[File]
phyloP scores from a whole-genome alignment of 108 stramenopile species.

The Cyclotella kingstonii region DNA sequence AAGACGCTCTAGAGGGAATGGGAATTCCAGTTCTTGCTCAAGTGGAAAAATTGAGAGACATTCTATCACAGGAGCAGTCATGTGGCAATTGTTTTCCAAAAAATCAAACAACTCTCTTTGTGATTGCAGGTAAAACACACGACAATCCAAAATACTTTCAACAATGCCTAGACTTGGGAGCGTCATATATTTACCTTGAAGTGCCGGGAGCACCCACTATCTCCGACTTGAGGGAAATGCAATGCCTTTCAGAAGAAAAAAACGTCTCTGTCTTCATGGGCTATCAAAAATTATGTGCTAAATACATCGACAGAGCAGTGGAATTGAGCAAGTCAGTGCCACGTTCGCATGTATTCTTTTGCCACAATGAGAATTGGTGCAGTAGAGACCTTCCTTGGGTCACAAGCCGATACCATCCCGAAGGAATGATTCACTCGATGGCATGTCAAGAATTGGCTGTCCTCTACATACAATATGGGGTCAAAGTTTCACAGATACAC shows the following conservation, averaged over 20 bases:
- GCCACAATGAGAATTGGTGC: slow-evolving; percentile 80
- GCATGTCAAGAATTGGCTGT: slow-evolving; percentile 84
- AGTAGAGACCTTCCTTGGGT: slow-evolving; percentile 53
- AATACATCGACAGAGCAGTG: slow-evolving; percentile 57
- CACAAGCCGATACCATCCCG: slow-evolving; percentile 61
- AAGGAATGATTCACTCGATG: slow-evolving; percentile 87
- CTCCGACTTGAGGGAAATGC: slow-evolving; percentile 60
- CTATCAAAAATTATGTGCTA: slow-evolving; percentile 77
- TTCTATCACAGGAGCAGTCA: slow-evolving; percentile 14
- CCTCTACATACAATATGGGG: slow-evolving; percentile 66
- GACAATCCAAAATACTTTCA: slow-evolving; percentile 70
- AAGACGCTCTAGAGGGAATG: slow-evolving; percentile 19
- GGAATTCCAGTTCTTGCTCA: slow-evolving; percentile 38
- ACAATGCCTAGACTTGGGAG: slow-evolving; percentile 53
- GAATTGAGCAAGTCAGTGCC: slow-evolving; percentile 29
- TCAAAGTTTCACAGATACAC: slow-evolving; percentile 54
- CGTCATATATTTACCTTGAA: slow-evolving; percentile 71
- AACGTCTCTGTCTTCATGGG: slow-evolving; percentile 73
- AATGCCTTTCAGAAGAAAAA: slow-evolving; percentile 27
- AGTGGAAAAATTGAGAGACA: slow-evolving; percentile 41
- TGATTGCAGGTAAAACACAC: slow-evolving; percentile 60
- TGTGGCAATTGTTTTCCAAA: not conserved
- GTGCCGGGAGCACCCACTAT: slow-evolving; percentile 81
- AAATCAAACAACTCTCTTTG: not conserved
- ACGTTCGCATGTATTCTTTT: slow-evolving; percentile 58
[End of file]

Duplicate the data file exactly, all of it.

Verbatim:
phyloP scores from a whole-genome alignment of 108 stramenopile species.

The Cyclotella kingstonii region DNA sequence AAGACGCTCTAGAGGGAATGGGAATTCCAGTTCTTGCTCAAGTGGAAAAATTGAGAGACATTCTATCACAGGAGCAGTCATGTGGCAATTGTTTTCCAAAAAATCAAACAACTCTCTTTGTGATTGCAGGTAAAACACACGACAATCCAAAATACTTTCAACAATGCCTAGACTTGGGAGCGTCATATATTTACCTTGAAGTGCCGGGAGCACCCACTATCTCCGACTTGAGGGAAATGCAATGCCTTTCAGAAGAAAAAAACGTCTCTGTCTTCATGGGCTATCAAAAATTATGTGCTAAATACATCGACAGAGCAGTGGAATTGAGCAAGTCAGTGCCACGTTCGCATGTATTCTTTTGCCACAATGAGAATTGGTGCAGTAGAGACCTTCCTTGGGTCACAAGCCGATACCATCCCGAAGGAATGATTCACTCGATGGCATGTCAAGAATTGGCTGTCCTCTACATACAATATGGGGTCAAAGTTTCACAGATACAC shows the following conservation, averaged over 20 bases:
- GCCACAATGAGAATTGGTGC: slow-evolving; percentile 80
- GCATGTCAAGAATTGGCTGT: slow-evolving; percentile 84
- AGTAGAGACCTTCCTTGGGT: slow-evolving; percentile 53
- AATACATCGACAGAGCAGTG: slow-evolving; percentile 57
- CACAAGCCGATACCATCCCG: slow-evolving; percentile 61
- AAGGAATGATTCACTCGATG: slow-evolving; percentile 87
- CTCCGACTTGAGGGAAATGC: slow-evolving; percentile 60
- CTATCAAAAATTATGTGCTA: slow-evolving; percentile 77
- TTCTATCACAGGAGCAGTCA: slow-evolving; percentile 14
- CCTCTACATACAATATGGGG: slow-evolving; percentile 66
- GACAATCCAAAATACTTTCA: slow-evolving; percentile 70
- AAGACGCTCTAGAGGGAATG: slow-evolving; percentile 19
- GGAATTCCAGTTCTTGCTCA: slow-evolving; percentile 38
- ACAATGCCTAGACTTGGGAG: slow-evolving; percentile 53
- GAATTGAGCAAGTCAGTGCC: slow-evolving; percentile 29
- TCAAAGTTTCACAGATACAC: slow-evolving; percentile 54
- CGTCATATATTTACCTTGAA: slow-evolving; percentile 71
- AACGTCTCTGTCTTCATGGG: slow-evolving; percentile 73
- AATGCCTTTCAGAAGAAAAA: slow-evolving; percentile 27
- AGTGGAAAAATTGAGAGACA: slow-evolving; percentile 41
- TGATTGCAGGTAAAACACAC: slow-evolving; percentile 60
- TGTGGCAATTGTTTTCCAAA: not conserved
- GTGCCGGGAGCACCCACTAT: slow-evolving; percentile 81
- AAATCAAACAACTCTCTTTG: not conserved
- ACGTTCGCATGTATTCTTTT: slow-evolving; percentile 58